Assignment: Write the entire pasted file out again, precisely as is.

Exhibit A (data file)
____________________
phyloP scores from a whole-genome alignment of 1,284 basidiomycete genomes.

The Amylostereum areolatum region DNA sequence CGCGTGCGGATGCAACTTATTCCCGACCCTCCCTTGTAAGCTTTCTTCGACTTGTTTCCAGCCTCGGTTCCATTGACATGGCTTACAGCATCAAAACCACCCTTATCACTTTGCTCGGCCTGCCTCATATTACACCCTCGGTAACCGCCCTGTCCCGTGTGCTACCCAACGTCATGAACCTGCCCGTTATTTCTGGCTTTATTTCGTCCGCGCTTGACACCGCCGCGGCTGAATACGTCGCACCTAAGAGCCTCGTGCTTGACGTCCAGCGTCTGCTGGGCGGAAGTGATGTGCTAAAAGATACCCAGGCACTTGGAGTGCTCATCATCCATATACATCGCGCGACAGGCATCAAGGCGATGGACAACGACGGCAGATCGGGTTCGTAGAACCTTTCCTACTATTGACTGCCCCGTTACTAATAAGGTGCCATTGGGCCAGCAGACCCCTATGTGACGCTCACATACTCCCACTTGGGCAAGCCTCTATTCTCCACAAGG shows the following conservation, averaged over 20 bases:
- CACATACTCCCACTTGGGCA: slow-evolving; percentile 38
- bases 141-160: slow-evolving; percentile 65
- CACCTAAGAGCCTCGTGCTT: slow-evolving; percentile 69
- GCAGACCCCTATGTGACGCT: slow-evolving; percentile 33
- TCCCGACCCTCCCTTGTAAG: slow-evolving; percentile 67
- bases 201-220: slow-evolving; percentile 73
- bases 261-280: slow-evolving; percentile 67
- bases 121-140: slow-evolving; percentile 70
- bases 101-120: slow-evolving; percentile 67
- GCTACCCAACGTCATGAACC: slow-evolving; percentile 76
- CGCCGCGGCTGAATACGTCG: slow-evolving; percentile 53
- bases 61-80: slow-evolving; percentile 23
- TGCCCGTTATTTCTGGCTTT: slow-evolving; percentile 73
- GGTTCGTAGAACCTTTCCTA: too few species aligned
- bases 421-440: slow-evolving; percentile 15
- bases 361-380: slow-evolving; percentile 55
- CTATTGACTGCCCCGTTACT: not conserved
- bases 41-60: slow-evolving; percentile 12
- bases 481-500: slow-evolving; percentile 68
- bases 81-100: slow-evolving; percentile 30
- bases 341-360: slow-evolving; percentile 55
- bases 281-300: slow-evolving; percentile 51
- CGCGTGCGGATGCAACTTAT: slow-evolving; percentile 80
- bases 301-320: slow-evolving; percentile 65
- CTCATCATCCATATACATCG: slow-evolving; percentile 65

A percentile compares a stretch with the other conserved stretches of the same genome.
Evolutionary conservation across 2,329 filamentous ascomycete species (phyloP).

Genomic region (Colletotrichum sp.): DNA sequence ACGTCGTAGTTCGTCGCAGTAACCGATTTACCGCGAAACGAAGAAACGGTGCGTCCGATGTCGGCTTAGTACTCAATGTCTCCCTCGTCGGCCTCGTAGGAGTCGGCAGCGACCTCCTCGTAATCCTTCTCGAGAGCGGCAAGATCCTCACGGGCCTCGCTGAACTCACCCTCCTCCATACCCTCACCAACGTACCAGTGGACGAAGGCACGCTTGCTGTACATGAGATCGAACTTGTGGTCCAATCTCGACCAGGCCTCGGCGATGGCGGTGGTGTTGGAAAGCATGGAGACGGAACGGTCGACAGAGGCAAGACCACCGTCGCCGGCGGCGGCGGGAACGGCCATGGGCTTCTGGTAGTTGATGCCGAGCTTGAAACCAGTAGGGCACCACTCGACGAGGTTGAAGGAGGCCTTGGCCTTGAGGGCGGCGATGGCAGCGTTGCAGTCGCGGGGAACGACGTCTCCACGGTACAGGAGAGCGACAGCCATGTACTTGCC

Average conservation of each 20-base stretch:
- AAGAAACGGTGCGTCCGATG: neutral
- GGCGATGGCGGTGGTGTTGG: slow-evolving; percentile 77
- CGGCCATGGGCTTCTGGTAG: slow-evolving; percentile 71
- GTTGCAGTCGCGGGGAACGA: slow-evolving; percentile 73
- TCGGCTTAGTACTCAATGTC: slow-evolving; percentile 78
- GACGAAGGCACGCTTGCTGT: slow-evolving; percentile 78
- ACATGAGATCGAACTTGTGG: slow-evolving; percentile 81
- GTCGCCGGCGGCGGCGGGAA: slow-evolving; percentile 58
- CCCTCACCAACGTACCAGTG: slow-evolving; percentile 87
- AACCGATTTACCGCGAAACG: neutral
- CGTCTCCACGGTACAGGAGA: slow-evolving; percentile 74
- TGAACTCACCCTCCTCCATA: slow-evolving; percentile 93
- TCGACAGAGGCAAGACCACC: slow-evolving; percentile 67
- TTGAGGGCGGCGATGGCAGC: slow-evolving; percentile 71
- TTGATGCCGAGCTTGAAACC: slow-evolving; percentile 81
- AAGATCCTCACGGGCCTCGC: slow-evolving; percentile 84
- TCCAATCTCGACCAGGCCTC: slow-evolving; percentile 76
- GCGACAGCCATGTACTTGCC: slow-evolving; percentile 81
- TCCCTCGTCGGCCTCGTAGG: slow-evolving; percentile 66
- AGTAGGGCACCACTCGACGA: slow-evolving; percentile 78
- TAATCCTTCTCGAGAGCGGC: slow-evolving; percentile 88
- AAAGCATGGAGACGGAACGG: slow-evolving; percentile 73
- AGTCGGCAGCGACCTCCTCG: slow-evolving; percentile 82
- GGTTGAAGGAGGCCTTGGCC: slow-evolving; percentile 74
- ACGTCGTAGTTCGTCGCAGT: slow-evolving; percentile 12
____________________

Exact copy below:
phyloP scores from a whole-genome alignment of 1,284 basidiomycete genomes.

The Amylostereum areolatum region DNA sequence CGCGTGCGGATGCAACTTATTCCCGACCCTCCCTTGTAAGCTTTCTTCGACTTGTTTCCAGCCTCGGTTCCATTGACATGGCTTACAGCATCAAAACCACCCTTATCACTTTGCTCGGCCTGCCTCATATTACACCCTCGGTAACCGCCCTGTCCCGTGTGCTACCCAACGTCATGAACCTGCCCGTTATTTCTGGCTTTATTTCGTCCGCGCTTGACACCGCCGCGGCTGAATACGTCGCACCTAAGAGCCTCGTGCTTGACGTCCAGCGTCTGCTGGGCGGAAGTGATGTGCTAAAAGATACCCAGGCACTTGGAGTGCTCATCATCCATATACATCGCGCGACAGGCATCAAGGCGATGGACAACGACGGCAGATCGGGTTCGTAGAACCTTTCCTACTATTGACTGCCCCGTTACTAATAAGGTGCCATTGGGCCAGCAGACCCCTATGTGACGCTCACATACTCCCACTTGGGCAAGCCTCTATTCTCCACAAGG shows the following conservation, averaged over 20 bases:
- CACATACTCCCACTTGGGCA: slow-evolving; percentile 38
- bases 141-160: slow-evolving; percentile 65
- CACCTAAGAGCCTCGTGCTT: slow-evolving; percentile 69
- GCAGACCCCTATGTGACGCT: slow-evolving; percentile 33
- TCCCGACCCTCCCTTGTAAG: slow-evolving; percentile 67
- bases 201-220: slow-evolving; percentile 73
- bases 261-280: slow-evolving; percentile 67
- bases 121-140: slow-evolving; percentile 70
- bases 101-120: slow-evolving; percentile 67
- GCTACCCAACGTCATGAACC: slow-evolving; percentile 76
- CGCCGCGGCTGAATACGTCG: slow-evolving; percentile 53
- bases 61-80: slow-evolving; percentile 23
- TGCCCGTTATTTCTGGCTTT: slow-evolving; percentile 73
- GGTTCGTAGAACCTTTCCTA: too few species aligned
- bases 421-440: slow-evolving; percentile 15
- bases 361-380: slow-evolving; percentile 55
- CTATTGACTGCCCCGTTACT: not conserved
- bases 41-60: slow-evolving; percentile 12
- bases 481-500: slow-evolving; percentile 68
- bases 81-100: slow-evolving; percentile 30
- bases 341-360: slow-evolving; percentile 55
- bases 281-300: slow-evolving; percentile 51
- CGCGTGCGGATGCAACTTAT: slow-evolving; percentile 80
- bases 301-320: slow-evolving; percentile 65
- CTCATCATCCATATACATCG: slow-evolving; percentile 65

A percentile compares a stretch with the other conserved stretches of the same genome.
Evolutionary conservation across 2,329 filamentous ascomycete species (phyloP).

Genomic region (Colletotrichum sp.): DNA sequence ACGTCGTAGTTCGTCGCAGTAACCGATTTACCGCGAAACGAAGAAACGGTGCGTCCGATGTCGGCTTAGTACTCAATGTCTCCCTCGTCGGCCTCGTAGGAGTCGGCAGCGACCTCCTCGTAATCCTTCTCGAGAGCGGCAAGATCCTCACGGGCCTCGCTGAACTCACCCTCCTCCATACCCTCACCAACGTACCAGTGGACGAAGGCACGCTTGCTGTACATGAGATCGAACTTGTGGTCCAATCTCGACCAGGCCTCGGCGATGGCGGTGGTGTTGGAAAGCATGGAGACGGAACGGTCGACAGAGGCAAGACCACCGTCGCCGGCGGCGGCGGGAACGGCCATGGGCTTCTGGTAGTTGATGCCGAGCTTGAAACCAGTAGGGCACCACTCGACGAGGTTGAAGGAGGCCTTGGCCTTGAGGGCGGCGATGGCAGCGTTGCAGTCGCGGGGAACGACGTCTCCACGGTACAGGAGAGCGACAGCCATGTACTTGCC

Average conservation of each 20-base stretch:
- AAGAAACGGTGCGTCCGATG: neutral
- GGCGATGGCGGTGGTGTTGG: slow-evolving; percentile 77
- CGGCCATGGGCTTCTGGTAG: slow-evolving; percentile 71
- GTTGCAGTCGCGGGGAACGA: slow-evolving; percentile 73
- TCGGCTTAGTACTCAATGTC: slow-evolving; percentile 78
- GACGAAGGCACGCTTGCTGT: slow-evolving; percentile 78
- ACATGAGATCGAACTTGTGG: slow-evolving; percentile 81
- GTCGCCGGCGGCGGCGGGAA: slow-evolving; percentile 58
- CCCTCACCAACGTACCAGTG: slow-evolving; percentile 87
- AACCGATTTACCGCGAAACG: neutral
- CGTCTCCACGGTACAGGAGA: slow-evolving; percentile 74
- TGAACTCACCCTCCTCCATA: slow-evolving; percentile 93
- TCGACAGAGGCAAGACCACC: slow-evolving; percentile 67
- TTGAGGGCGGCGATGGCAGC: slow-evolving; percentile 71
- TTGATGCCGAGCTTGAAACC: slow-evolving; percentile 81
- AAGATCCTCACGGGCCTCGC: slow-evolving; percentile 84
- TCCAATCTCGACCAGGCCTC: slow-evolving; percentile 76
- GCGACAGCCATGTACTTGCC: slow-evolving; percentile 81
- TCCCTCGTCGGCCTCGTAGG: slow-evolving; percentile 66
- AGTAGGGCACCACTCGACGA: slow-evolving; percentile 78
- TAATCCTTCTCGAGAGCGGC: slow-evolving; percentile 88
- AAAGCATGGAGACGGAACGG: slow-evolving; percentile 73
- AGTCGGCAGCGACCTCCTCG: slow-evolving; percentile 82
- GGTTGAAGGAGGCCTTGGCC: slow-evolving; percentile 74
- ACGTCGTAGTTCGTCGCAGT: slow-evolving; percentile 12